- Commercial farmers and agricultural experts have warned of a serious shortage of farm workers, which could further cripple agricultural production in Zimbabwe. A deadlocked labour conflict has caused an ever-increasing number of farm workers to head into cities to look for other employment.
Wilson Nyabonde, president of the Zimbabwe Commercial Farmers Union (CFU) told the UN media 'IRIN' that a deadlock over an increase in monthly wages and worsening conditions of service on farms had hastened the exodus of workers, who want salaries raised from about US$ 120 (at the official exchange rate) to at least US$ 500.
This would still be well below the US$ 1,406 a month needed for a family of six to survive in Zimbabwe, where annual inflation is hovering around 1,200 percent. Only Zimbabwe's cities, where unemployment is rampant, can offer jobs paid at such rates.
The CFU said it was difficult to establish how many workers were still on farms. According to a report by the Farm Community Trust of Zimbabwe, a non-governmental organisation assisting farm workers, before the fast-track land reform process began in 2000, an estimated 320,000 to 350,000 agricultural workers were employed on commercial farms owned by about 4,500 white farmers. Their dependents numbered around 2 million - over 20 percent of the population.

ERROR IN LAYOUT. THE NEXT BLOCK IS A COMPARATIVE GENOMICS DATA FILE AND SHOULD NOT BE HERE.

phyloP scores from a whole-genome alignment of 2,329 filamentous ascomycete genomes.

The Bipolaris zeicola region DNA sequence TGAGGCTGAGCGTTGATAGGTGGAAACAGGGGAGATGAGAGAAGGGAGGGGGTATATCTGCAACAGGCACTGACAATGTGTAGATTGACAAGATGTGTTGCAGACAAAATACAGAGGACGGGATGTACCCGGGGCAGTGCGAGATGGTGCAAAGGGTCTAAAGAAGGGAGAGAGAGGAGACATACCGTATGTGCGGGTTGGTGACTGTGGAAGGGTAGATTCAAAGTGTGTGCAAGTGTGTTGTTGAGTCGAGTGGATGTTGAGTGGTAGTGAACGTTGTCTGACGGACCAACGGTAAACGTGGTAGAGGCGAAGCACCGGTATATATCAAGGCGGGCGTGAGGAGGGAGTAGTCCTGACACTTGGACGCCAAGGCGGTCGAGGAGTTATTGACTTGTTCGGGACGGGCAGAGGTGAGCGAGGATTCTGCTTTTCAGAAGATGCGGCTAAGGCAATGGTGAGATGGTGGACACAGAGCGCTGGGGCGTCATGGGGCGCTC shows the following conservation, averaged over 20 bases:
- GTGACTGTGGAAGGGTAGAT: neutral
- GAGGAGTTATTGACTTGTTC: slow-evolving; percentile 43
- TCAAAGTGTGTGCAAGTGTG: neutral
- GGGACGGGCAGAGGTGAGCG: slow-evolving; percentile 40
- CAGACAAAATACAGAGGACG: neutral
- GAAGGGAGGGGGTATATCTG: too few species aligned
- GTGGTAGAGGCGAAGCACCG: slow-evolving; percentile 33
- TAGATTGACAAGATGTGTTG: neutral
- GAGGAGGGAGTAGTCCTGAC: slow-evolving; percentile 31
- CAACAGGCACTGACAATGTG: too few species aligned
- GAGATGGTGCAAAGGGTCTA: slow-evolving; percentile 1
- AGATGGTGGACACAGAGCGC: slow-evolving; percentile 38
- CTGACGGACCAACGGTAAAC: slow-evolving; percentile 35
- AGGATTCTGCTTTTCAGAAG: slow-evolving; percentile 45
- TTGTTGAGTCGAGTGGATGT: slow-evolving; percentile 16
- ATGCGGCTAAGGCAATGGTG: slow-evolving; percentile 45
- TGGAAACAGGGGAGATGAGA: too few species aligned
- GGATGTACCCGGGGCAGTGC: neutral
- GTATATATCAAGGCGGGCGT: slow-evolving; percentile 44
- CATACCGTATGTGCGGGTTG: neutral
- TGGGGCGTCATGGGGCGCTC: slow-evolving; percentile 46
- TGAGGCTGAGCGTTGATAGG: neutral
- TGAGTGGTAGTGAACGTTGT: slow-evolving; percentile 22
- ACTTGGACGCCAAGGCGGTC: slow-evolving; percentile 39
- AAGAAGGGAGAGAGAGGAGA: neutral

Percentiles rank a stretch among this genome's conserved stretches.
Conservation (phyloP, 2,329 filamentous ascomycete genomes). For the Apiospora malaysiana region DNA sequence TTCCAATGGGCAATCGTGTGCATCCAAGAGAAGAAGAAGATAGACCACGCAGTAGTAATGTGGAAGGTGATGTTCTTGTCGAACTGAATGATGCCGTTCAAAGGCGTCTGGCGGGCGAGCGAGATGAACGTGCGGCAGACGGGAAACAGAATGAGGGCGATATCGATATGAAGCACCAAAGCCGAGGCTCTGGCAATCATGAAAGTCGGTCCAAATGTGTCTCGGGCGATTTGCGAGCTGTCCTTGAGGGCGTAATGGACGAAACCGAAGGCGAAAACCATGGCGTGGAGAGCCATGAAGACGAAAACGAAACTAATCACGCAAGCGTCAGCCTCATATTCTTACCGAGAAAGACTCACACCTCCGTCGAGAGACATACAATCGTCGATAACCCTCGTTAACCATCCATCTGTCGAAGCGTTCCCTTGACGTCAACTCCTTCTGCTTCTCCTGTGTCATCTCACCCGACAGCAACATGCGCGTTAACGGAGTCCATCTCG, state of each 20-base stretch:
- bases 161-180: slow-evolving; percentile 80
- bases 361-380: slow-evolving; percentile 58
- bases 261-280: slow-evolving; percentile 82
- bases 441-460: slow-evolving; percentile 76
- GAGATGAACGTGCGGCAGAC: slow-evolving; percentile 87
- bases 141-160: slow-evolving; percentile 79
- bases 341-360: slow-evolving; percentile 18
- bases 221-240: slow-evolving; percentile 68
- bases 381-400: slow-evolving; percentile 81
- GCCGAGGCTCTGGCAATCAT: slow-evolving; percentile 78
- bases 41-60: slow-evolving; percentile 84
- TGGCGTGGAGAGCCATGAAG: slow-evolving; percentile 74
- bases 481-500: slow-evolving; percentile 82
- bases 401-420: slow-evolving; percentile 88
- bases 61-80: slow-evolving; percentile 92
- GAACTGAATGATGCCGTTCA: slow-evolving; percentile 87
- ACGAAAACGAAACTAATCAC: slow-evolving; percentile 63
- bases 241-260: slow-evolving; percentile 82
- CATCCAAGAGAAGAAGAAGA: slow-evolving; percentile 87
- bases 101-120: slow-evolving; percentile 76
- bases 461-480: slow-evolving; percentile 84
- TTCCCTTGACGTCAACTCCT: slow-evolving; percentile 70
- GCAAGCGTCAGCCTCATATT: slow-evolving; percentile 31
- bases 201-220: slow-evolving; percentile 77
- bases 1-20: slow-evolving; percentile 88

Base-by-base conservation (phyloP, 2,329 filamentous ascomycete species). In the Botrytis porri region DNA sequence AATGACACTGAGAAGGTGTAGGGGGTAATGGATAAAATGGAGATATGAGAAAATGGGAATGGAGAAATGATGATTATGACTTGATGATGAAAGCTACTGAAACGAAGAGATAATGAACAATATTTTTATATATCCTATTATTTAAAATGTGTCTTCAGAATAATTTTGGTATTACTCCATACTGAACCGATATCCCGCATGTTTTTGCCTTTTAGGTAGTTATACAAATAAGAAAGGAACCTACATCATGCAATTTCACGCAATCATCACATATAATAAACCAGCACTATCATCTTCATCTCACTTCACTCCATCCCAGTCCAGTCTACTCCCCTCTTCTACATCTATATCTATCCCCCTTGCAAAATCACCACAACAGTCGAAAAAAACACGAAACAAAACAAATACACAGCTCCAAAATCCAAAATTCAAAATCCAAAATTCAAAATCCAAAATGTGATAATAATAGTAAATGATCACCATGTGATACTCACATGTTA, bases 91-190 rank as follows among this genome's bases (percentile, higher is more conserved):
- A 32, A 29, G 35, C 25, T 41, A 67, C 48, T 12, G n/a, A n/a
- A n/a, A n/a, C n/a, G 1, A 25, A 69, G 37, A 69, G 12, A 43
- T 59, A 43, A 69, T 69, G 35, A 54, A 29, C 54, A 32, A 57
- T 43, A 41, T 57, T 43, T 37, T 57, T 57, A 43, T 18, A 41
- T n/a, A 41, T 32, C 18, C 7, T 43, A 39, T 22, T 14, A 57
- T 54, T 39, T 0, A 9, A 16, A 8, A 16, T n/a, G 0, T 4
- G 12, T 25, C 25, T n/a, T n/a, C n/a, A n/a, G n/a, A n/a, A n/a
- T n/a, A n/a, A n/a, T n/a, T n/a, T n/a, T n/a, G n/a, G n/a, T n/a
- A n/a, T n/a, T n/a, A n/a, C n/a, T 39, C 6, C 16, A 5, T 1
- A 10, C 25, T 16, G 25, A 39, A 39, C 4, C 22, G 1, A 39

By the beginning of 2003, the CFU estimated that only about 100,000 workers were still employed on farms.
"The situation on the farms is really bad at the moment. Farm workers are in such short supply that farmers have to share workers in some cases. Employees can leave at any time because they are in demand everywhere, and that has destabilised the sector in many ways," Mr Nyabonde said. "Tobacco faming, which relies heavily on consistent and skilled labour, is the most heavily affected, and we fear that this will have the effect of lowering production ... come harvesting time."
Agricultural production in Zimbabwe, once known as southern Africa's breadbasket, has slumped since 2000, when veterans of the war against colonialism led thousands of landless blacks onto commercial farms and forcefully removed the white farmers.
Commercial farm managers and workers on estates near Zimbabwe's second city, Bulawayo, told 'IRIN' that the labour crisis was deepening each day.
"In November, there were 25 farm workers permanently employed here. Since the beginning of the farming season they have been leaving after it became clear that the farmers will not be able to effect salary increases demanded by the workers, because we are facing a serious financial crisis," said Wilton Cadder, who manages an estate on the outskirts of Bulawayo.
Most farm workers had turned to informal mining and dealing in scarce commodities on the parallel market because these activities offered a better return than working on a farm.